Today, Syria is reelecting president Bashar Assad  for a new seven-year term in office. The process is done through a referendum, which means there will be no other challengers. The referendum paper has a green circle that says “Yes” and a gray one that says “No”. The result is expected to be 99.xx% in favour of the president – as is the tradition in Syria for the last 37 years.
Heads, I win … Tails, you lose
Syrian Presidential Referendum, Sunday 27 May 2007
The farce continues for 7 more years
Today, the parade. The government declared Thursday an official holiday in order to allow bureaucrats, undercover security agents and students alike to express their support, providing free bus transportation to and from the event. Responsible parties noted the names of those who might have forgotten to attend.
Tens of thousands – official accounts will tell us hundreds of thousands – of participants crowded downtown, waving likenesses of the president and nylon Syrian flags that were already frayed by 10 a.m.
Tony Badran, of The Syrian Monitor  reports that, the opposition has decided to boycott the referendum… 
As to whether a boycott is the best way to send a message and make the voice of the democratic opposition heard, Manna’ said, “I am personally against any presidential referendum, and I consider it to be a form of political fraud and deceit, conducted by the authoritarian regime to force citizens into being partners in the crime of violating free elections in broad daylight. It does not even rise to the level of the bay'a [the traditional political contract between ruler and ruled] known in Arab and Islamic history, nor is it remotely related to the idea of electing a president of the republic.”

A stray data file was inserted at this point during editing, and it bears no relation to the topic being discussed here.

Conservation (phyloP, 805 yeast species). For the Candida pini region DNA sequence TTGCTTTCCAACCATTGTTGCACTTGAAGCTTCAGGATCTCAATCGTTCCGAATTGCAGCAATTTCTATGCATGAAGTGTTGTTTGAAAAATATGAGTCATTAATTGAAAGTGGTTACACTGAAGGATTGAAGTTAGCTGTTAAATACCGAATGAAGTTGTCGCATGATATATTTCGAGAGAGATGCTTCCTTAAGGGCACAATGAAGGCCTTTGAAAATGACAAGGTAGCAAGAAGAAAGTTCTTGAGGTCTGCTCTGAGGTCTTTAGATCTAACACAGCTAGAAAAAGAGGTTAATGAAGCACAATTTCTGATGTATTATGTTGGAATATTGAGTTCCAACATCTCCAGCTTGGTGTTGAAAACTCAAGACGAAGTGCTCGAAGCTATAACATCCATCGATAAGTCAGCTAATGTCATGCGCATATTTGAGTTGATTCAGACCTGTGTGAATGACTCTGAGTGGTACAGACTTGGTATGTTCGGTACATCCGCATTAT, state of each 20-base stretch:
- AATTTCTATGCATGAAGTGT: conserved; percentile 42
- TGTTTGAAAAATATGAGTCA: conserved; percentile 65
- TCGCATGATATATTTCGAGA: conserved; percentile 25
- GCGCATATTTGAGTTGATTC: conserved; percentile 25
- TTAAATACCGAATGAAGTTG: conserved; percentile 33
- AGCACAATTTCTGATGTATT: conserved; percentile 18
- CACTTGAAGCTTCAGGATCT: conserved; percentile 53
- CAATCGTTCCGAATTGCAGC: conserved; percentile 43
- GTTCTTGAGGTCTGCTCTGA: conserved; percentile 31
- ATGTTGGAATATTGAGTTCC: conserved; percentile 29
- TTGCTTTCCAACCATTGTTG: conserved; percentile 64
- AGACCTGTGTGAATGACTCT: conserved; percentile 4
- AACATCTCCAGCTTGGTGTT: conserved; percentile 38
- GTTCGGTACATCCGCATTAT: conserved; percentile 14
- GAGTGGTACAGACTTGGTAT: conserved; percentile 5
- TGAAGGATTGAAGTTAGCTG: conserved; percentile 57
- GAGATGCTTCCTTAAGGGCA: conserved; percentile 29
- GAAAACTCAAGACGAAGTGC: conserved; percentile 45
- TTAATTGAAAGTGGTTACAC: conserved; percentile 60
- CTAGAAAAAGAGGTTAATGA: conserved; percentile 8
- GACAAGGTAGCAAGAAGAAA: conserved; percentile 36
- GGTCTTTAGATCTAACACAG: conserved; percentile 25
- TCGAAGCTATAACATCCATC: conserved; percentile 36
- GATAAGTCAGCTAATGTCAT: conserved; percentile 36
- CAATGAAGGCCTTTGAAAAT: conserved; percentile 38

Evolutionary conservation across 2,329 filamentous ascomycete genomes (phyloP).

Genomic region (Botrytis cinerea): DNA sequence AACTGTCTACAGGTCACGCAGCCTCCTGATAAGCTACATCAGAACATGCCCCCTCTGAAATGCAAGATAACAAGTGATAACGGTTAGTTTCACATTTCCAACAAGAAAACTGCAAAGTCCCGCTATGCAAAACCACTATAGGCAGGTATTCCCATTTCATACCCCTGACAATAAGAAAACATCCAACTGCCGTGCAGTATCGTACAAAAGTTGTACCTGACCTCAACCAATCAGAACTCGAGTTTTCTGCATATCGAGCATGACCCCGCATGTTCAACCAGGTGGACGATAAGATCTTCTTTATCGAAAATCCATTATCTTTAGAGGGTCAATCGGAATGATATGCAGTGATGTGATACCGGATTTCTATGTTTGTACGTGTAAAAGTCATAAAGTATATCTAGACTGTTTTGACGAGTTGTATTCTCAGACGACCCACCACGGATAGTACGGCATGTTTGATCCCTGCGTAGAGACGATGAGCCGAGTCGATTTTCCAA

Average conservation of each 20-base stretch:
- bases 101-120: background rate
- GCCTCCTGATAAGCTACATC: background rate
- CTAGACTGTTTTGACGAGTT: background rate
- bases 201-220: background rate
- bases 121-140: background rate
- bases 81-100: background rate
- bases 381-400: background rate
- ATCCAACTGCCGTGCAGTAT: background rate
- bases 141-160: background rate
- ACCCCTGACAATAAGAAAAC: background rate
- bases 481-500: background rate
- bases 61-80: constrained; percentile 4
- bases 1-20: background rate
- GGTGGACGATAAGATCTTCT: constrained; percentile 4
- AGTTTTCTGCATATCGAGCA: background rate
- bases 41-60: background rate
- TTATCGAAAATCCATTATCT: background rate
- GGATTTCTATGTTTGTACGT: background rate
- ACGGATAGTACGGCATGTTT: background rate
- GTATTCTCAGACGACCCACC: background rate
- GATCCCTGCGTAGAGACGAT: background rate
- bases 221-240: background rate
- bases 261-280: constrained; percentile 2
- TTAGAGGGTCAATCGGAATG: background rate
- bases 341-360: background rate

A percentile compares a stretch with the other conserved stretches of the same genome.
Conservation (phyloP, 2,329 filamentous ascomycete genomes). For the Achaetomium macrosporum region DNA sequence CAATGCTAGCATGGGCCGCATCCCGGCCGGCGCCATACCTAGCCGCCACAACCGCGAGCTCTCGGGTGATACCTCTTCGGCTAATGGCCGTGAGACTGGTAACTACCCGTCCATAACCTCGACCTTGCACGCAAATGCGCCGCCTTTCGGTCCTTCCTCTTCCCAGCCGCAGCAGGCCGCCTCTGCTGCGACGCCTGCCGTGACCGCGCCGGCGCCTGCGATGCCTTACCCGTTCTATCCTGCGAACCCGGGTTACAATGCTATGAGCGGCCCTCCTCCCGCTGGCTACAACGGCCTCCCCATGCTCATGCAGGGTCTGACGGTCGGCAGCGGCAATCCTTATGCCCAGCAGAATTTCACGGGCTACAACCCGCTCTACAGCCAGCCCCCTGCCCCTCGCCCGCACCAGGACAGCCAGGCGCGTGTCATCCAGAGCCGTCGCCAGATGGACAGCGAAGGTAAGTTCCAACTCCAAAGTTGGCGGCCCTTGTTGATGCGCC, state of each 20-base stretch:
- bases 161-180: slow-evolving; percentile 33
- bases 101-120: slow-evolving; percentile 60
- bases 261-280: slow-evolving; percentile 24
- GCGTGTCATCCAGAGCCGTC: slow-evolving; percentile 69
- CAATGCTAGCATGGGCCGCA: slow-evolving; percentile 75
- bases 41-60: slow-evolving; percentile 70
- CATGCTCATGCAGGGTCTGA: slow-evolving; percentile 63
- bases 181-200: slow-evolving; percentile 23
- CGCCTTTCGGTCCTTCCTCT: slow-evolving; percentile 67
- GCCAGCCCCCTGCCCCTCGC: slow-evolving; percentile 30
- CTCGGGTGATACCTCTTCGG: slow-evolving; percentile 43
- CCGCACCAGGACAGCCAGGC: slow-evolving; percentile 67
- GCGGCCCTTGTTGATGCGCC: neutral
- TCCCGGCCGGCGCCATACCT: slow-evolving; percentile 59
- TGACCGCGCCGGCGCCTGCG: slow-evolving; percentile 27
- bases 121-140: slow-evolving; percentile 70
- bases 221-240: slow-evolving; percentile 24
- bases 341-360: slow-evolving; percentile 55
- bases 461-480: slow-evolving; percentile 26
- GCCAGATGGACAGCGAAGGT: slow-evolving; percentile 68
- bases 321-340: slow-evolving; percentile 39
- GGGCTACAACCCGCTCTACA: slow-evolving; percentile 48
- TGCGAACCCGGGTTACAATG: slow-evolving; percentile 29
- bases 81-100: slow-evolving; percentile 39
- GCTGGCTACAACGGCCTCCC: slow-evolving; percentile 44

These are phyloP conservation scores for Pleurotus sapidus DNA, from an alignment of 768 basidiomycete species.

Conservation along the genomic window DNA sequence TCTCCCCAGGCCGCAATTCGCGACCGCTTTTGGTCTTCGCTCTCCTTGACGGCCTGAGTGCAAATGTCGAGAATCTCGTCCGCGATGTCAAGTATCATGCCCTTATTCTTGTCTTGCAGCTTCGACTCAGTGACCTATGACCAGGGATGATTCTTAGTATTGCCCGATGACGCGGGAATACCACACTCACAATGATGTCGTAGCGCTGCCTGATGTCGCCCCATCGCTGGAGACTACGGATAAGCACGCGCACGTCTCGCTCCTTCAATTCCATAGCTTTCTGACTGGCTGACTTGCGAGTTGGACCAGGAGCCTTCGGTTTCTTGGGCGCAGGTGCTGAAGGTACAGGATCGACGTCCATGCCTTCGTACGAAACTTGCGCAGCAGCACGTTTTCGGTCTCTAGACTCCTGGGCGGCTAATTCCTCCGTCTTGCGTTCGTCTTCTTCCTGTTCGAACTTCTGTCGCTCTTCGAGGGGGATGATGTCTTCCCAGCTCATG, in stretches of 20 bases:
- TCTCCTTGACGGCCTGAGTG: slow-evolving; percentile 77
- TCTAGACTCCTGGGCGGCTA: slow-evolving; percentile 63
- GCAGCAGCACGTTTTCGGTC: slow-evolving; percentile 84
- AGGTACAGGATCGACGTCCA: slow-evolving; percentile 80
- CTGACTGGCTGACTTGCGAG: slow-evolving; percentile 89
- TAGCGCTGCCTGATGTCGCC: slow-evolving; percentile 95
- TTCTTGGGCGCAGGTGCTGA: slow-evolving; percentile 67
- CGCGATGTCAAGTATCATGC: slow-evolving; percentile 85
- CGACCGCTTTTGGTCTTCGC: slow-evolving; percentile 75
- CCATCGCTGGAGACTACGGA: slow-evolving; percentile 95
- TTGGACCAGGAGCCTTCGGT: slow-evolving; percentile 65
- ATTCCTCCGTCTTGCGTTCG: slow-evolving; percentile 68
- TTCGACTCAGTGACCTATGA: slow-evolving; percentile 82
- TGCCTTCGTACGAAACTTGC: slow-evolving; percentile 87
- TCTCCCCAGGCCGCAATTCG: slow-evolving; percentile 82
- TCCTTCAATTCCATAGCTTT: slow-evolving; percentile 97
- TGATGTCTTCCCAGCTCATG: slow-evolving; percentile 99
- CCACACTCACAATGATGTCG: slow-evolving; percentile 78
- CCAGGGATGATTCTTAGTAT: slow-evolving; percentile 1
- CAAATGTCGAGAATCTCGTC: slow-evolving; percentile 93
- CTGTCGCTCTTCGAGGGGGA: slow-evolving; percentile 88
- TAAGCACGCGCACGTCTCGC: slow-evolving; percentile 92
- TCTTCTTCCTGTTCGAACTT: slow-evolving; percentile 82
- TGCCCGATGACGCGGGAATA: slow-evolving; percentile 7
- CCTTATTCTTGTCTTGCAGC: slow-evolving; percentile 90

The crowd was pretty diverse, and represented Syrians from various backgrounds, ethnic and political. There were also some American and Arab participants who wanted to show their support of our cause. For this, they have our lasting gratitude.
Moving on to our neighbor Lebanon, the last week witnessed very violent clashes  between the Lebanese army and an Islamic extremist group by the name of Fatah al-Islam . The Lebanese army have closed on the group in a Palestinian refugee camp called Nahr el-Bared, which houses more than 33,000 refugees.
Lebanese politicians were quick to blame Syria for the group, and while this is always a possibility in a country like Lebanon, several reports came out contradicting that. Many of the reports have even claimed that the group was actually started and funded by the Lebanese anti-Syrian March 14th group, and particularly the majority leader Saad Hariri . Hariri, who is the son of the late prime minister, Rafik Hariri , was accused according to several reports [including this  article by Seymor Hersh, which was published long before the clashes began] by funding Islamist Sunni groups with the help of the Saudis to combat the Shia influence in Lebanon, represented by Hizbulla. The reports say that the groups have turned against Hariri, because the funding stopped.